Every year, as the days get shorter and darker, some people will experience lower baseline moods, weight gain, low energy, and persistent fatigue (1,2,3). While 15% of people will experience mild cases of seasonal depression, up to 3% will develop full-blown seasonal affective disorder (SAD) (1,2,3,4).
Scientists are not exactly sure what causes seasonal depression, but the variation in light we receive throughout the year is a potential cause (2,3).
Here are a couple of things that have been proven to help with seasonal depression symptoms (3,4,6,7,8):
- Keep your curtains open to allow natural light into the room.
- Sit, work, or train close to windows.
- Use light therapy.
- Spend more time outside during daylight.
- Eat a balanced diet and exercise.
- Medication and/or counseling.
However, there is no compelling evidence that melatonin, St. John’s wort, vitamin B12, Ginkgo biloba, and vitamin D supplements can alleviate seasonal depression symptoms (4,9,10,11,12,13,14,15).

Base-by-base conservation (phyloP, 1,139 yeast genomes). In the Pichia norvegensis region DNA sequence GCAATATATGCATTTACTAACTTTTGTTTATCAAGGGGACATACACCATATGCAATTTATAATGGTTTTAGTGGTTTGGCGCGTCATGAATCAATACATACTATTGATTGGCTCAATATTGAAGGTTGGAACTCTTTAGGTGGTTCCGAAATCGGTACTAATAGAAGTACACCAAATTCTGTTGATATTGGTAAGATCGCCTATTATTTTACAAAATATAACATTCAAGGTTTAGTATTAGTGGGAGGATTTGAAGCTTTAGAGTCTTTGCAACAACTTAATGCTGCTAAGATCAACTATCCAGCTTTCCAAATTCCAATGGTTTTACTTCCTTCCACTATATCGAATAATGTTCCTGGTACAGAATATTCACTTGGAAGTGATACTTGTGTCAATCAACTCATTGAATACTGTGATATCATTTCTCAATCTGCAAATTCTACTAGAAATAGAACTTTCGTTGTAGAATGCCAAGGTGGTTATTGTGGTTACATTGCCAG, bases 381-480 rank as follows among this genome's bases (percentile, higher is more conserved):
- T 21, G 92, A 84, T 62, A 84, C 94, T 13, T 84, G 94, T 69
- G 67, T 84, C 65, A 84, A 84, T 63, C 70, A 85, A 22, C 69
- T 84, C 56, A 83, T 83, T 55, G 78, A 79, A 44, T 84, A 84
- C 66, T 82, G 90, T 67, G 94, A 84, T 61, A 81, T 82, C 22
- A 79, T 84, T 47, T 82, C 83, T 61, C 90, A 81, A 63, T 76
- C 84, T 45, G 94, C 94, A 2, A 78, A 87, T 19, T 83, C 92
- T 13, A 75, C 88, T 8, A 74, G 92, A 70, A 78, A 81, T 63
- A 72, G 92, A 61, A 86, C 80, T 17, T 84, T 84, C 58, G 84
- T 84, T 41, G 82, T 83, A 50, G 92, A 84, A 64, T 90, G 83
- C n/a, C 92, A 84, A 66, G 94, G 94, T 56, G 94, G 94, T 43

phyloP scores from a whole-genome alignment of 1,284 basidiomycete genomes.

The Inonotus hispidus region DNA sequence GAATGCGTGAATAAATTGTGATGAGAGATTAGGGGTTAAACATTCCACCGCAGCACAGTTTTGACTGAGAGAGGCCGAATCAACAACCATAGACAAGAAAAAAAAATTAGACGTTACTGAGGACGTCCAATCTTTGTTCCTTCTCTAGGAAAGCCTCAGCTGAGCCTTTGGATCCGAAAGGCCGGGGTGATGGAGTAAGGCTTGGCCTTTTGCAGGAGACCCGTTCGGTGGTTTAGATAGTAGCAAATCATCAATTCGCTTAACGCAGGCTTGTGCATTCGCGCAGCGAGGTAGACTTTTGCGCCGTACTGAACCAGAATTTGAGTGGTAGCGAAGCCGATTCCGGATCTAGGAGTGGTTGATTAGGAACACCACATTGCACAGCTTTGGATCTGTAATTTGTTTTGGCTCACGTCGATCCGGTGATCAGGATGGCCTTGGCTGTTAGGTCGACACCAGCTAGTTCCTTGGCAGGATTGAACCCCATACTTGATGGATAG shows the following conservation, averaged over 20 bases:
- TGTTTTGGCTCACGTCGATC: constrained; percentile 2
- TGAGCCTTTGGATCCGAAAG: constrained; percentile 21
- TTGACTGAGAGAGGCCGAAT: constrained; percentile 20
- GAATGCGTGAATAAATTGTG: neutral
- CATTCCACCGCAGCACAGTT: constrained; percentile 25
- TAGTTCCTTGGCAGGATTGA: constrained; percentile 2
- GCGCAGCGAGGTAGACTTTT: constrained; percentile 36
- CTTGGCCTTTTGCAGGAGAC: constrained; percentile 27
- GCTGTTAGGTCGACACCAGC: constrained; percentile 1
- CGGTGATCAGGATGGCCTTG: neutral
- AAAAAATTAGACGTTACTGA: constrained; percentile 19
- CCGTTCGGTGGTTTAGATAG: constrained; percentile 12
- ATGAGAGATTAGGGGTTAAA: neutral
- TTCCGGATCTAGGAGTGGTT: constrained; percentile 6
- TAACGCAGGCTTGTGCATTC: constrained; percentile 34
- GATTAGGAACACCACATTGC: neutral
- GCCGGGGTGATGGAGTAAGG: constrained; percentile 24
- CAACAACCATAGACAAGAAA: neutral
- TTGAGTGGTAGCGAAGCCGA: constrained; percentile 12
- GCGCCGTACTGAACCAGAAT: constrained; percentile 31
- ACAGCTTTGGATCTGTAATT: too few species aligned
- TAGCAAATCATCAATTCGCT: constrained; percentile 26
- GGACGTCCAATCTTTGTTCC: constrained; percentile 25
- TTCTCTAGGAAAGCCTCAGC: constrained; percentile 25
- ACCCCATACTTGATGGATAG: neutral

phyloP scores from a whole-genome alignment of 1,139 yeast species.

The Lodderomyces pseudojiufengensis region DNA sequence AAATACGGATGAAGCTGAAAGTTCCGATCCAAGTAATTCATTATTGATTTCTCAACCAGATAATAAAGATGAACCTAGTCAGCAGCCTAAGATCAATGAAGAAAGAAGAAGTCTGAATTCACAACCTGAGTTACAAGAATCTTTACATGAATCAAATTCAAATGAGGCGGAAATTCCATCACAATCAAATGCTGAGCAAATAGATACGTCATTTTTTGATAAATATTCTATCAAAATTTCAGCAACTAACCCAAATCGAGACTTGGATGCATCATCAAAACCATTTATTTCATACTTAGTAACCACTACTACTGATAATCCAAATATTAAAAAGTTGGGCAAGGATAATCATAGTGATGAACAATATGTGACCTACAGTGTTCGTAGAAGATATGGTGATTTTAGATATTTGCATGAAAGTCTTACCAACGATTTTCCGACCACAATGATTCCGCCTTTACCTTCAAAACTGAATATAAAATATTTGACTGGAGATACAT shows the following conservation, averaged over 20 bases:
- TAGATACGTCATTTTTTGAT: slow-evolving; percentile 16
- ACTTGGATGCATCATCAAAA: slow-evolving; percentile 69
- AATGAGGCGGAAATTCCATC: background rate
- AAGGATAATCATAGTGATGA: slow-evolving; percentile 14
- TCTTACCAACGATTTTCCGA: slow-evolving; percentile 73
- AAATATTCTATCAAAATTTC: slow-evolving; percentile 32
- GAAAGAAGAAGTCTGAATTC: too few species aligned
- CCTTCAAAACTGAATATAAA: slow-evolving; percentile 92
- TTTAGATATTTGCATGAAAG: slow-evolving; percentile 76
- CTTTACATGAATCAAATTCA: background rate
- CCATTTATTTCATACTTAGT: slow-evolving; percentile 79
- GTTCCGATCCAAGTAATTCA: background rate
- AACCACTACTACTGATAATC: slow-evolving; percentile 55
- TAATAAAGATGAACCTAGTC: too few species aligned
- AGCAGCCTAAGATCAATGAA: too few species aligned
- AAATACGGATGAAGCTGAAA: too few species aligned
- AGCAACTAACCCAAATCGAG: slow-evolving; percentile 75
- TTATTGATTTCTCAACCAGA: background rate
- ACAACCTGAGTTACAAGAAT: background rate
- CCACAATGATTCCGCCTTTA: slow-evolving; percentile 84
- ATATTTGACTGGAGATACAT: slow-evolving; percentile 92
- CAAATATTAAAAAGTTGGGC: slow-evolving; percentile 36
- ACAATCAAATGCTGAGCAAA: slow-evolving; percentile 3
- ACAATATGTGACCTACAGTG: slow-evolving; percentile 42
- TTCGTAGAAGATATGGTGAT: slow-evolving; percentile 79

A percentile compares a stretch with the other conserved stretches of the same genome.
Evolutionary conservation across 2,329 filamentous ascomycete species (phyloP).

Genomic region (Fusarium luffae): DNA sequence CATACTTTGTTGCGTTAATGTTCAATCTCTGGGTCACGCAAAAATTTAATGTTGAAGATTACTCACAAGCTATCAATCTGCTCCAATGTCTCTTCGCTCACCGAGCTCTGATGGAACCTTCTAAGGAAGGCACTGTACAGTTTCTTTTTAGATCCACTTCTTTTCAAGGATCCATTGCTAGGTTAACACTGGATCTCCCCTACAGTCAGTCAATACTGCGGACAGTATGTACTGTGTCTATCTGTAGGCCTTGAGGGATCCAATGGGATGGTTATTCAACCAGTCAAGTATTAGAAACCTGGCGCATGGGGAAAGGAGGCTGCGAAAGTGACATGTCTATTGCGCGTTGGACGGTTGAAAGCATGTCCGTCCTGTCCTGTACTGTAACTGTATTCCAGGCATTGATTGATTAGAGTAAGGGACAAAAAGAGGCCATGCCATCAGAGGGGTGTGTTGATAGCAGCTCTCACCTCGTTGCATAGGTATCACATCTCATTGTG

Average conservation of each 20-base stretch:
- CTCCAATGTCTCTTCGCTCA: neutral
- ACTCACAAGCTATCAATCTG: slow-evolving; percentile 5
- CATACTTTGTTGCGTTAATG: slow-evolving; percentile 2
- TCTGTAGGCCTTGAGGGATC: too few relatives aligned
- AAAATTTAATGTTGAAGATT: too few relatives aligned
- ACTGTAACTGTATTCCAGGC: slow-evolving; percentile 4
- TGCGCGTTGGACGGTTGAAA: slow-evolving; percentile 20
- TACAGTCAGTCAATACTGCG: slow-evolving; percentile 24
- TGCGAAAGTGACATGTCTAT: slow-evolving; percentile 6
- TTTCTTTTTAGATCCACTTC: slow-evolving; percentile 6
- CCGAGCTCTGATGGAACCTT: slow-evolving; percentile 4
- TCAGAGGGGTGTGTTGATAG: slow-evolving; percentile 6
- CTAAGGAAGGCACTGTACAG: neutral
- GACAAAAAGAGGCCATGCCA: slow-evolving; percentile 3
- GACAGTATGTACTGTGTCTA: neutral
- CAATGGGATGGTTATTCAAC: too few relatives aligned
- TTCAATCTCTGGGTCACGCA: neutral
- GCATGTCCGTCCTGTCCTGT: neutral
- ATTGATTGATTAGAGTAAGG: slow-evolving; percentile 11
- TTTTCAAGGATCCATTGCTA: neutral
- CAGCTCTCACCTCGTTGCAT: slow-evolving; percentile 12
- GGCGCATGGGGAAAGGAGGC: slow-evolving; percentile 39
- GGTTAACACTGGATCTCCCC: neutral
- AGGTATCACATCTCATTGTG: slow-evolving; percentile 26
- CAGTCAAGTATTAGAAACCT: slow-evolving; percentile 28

If you still wish to try supplements for your seasonal depression, consult your pharmacist first to avoid potential interactions with medications, which can be risky (16,17).
Just because seasonal depression only lasts a few months per year doesn’t mean that you shouldn’t seek support. Seasonal depression is a recognized type of depression that can be very serious. Don’t hesitate to talk to a healthcare professional if you notice any seasonal changes in your appetite, sleep, mood, or motivation. They can help you rule out other explanations for symptoms and discuss treatment options with you (4,7).
Do you or a loved one experience seasonal depression? If so, check out the resources below and consider talking to your doctor.